Shish Kabob Garden

Shish Kabob

Originally posted 04-01-11

One of the most satisfying gardening memories I’ve ever had was when several years ago I decided to cook grilled shish kabobs for dinner and all I had to buy was the meat because everything else was waiting to be harvested from my “beside the driveway” suburban garden. My mouth still waters when I think of the vibrant flavors of those homegrown vegetables all together in one meal and specifically how the sweet bell pepper and onion juices oozed onto the chicken breast, giving it a delicious marinated zest. I am hopeful to duplicate that scene again this year with the bounty from my veggie garden, and perhaps I can convince you to do so too! You do not need a lot of space, as my garden space is only about a 12′ X 6′ oval (see my earlier post.)

I recommend the following for a shish kabob garden for a family of four to enjoy all summer: 2 Cherry Tomato Plants – “Sweet 100” is a good producing variety if you can find it. 1-2 Onion Sets – Short day onions do best in the south. “Early Red” are perfect. 4 Bell and/or Banana Pepper Plants 4 Yellow, Crookneck and/or Zucchini Squash Plants (or seed) – “Bush” varieties will save space. Why the above? Cherry tomatoes are the perfect size for skewering and they often do not have the issue of cracking during weather fluctuations as do larger tomato varieties. Onions are bulbs and are very easy to grow if you purchase the right variety (short day in Texas) and plant them in early spring (now). They typically like cooler weather to begin with but will endure the heat as they mature. When used for flavor in cooking, they can be harvested at just about any size. Bell and banana are among the most reliable of peppers to grow in North Texas and provide a wonderful marinating flavor when skewered next to both beef and chicken. Squash, when sliced, is the perfect size for a kabob and is a colorful and healthy complement to any meal. My added tip: Brush a little garlic butter on the entire kabob after grilling and ooh la la! So, let’s get started –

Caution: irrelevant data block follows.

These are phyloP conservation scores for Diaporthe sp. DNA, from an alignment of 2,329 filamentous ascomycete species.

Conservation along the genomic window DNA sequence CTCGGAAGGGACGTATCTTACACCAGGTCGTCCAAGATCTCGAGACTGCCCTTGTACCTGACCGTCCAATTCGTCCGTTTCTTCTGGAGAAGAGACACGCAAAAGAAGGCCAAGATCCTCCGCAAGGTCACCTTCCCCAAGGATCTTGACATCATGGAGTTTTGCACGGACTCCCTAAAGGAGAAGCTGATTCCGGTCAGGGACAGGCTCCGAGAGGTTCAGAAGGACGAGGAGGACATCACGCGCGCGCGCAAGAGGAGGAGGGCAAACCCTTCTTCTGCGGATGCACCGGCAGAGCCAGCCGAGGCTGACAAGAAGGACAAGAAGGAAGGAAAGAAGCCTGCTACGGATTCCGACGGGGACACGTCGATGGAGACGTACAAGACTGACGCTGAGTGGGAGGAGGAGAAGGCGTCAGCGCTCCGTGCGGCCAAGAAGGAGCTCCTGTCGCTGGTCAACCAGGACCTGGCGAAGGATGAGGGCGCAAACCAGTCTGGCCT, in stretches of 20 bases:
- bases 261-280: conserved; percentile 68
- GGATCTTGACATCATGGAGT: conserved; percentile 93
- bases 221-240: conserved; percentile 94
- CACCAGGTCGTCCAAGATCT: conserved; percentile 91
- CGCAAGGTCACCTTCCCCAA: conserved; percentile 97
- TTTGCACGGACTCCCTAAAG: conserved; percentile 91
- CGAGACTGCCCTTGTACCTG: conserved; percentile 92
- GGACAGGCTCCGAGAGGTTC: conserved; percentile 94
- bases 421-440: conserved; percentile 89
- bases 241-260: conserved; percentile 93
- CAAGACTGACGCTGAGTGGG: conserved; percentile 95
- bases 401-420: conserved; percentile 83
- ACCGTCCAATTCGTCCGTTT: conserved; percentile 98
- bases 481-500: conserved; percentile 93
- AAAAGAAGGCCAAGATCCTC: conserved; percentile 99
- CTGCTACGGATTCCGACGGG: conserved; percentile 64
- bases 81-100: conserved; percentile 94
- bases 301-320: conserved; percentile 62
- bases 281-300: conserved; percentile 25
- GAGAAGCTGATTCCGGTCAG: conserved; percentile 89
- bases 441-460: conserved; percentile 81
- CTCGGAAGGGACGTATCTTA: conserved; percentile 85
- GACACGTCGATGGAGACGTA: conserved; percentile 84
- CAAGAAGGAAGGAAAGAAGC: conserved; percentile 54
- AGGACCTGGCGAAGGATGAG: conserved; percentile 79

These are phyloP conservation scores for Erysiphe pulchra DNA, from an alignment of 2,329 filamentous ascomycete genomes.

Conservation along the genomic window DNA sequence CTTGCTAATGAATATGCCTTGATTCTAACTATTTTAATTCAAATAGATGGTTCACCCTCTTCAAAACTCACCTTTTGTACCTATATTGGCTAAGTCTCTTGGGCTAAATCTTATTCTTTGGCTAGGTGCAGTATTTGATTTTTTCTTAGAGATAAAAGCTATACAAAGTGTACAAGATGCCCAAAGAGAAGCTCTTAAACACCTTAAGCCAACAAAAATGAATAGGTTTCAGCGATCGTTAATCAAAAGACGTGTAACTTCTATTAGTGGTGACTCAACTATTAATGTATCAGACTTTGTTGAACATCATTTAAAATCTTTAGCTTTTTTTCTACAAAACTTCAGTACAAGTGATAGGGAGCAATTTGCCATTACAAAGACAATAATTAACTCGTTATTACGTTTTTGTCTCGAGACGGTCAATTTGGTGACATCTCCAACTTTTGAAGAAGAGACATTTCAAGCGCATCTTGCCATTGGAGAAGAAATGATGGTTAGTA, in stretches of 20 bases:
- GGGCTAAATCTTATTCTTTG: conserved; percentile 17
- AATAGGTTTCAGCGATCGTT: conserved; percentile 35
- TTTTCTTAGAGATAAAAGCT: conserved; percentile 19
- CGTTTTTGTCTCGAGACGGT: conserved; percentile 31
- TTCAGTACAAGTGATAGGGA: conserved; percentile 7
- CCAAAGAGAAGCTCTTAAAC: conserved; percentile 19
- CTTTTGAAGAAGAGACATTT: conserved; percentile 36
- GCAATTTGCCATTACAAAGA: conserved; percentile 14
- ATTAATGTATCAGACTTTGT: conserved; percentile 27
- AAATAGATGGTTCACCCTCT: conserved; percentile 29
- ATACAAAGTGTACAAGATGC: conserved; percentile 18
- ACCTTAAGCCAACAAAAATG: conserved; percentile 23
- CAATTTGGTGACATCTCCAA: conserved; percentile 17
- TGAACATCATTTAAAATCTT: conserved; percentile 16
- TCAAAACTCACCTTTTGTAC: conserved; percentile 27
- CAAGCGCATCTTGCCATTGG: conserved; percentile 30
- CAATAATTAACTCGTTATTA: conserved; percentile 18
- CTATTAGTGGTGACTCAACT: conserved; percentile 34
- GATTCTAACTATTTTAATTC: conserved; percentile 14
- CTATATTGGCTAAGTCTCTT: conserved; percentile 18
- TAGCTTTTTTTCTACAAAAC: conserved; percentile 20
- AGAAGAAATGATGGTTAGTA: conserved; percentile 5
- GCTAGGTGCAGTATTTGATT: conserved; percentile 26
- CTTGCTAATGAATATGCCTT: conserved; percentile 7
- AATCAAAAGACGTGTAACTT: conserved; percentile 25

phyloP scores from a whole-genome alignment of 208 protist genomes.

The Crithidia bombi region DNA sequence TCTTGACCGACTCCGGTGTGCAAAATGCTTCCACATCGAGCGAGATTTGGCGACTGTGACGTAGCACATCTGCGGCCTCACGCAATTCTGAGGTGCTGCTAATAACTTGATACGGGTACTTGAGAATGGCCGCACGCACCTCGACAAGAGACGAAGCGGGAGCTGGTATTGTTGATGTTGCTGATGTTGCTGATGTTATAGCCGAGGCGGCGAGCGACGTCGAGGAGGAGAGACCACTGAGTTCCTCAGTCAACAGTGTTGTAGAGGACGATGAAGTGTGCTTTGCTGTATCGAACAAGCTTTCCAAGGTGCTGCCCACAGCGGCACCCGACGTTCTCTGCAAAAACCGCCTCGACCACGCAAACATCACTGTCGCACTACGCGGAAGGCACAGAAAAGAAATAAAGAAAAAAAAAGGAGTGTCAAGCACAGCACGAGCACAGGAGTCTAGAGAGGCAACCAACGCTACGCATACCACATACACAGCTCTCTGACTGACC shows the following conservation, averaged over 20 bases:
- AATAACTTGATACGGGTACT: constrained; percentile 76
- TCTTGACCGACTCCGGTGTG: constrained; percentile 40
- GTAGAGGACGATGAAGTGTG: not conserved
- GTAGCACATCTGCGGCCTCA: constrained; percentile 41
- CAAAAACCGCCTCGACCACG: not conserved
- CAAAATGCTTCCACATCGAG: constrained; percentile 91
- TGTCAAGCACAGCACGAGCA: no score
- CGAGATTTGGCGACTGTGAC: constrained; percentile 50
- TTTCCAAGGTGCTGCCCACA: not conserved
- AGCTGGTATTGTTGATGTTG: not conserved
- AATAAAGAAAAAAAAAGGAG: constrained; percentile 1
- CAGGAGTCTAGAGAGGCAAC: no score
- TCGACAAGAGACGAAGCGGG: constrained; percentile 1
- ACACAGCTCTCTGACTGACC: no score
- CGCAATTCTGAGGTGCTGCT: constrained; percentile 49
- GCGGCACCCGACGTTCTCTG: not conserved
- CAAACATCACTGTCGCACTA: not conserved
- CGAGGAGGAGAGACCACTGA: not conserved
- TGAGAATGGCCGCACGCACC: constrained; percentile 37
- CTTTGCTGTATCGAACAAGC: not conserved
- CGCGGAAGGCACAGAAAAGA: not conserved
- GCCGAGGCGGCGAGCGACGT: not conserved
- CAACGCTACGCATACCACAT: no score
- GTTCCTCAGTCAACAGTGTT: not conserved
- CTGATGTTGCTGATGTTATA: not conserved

• Prepare your garden bed by tilling and/or adding quality garden soil. If you are planting organically, you can also find organic soil and supplements at most large home improvement stores and nurseries.
  • Plant your cherry tomato plants at least 2 feet apart and toward the back (west side) of your garden, as they will be the tallest of the crops. Utilize tomato cages or stakes to keep the plants somewhat contained and their growth upright.
  • Next, set your bell and/or banana peppers 2 feet in front of your tomato plants and again, 2 feet apart. Keep like peppers somewhat together so insect pollinators can do their jobs more easily. You may wish to utilize cages or stakes for the peppers to keep them upright as well, but it is not usually necessary.
  • At the front of your garden, sow your squash seeds, 3 – 4 to a mound, again, about 2 feet apart. Follow the same distance rule if you are planting squash plants, but only place two plants per mound as you will be thinning the seedlings to this count. Squash, like cantaloupe, is a vine and will spread quickly. ¬†As mentioned above, if you can find them, “bush” varieties are more compact and are ideal to plant when you have limited space. Keep squash varieties together, again, for the purpose of increasing the success of pollination.
  • Between and around the tomato and pepper plants, sow the onion sets. Onions require very little room and will do well in the sun and later, in the dappled shade of the other plants as the days grow hotter. In addition, onions are good “companion plants” to members of the nightshade family (tomatoes and peppers). Onions and other alliums are natural repellents of aphids and other pests that typically attack nightshades.

For grilling purposes, you can harvest the above veggies at a tender age, as they grow, or at maturity. Thus, if you plant the above crops in early April, by mid-June you should be able to taste the mouthwatering benefits of your labor!

I’d love to hear from you if you have suggestions or questions about this post or others. Successful gardening, like most things, is based on trial and error. I sometimes believe the phrase, Location, Location, Location, also defines gardening as well as real estate success! If you have tips and tricks to share, please comment for all our readers or feel free to contact me on Facebook or Twitter!

Until next time,

Cindy

 

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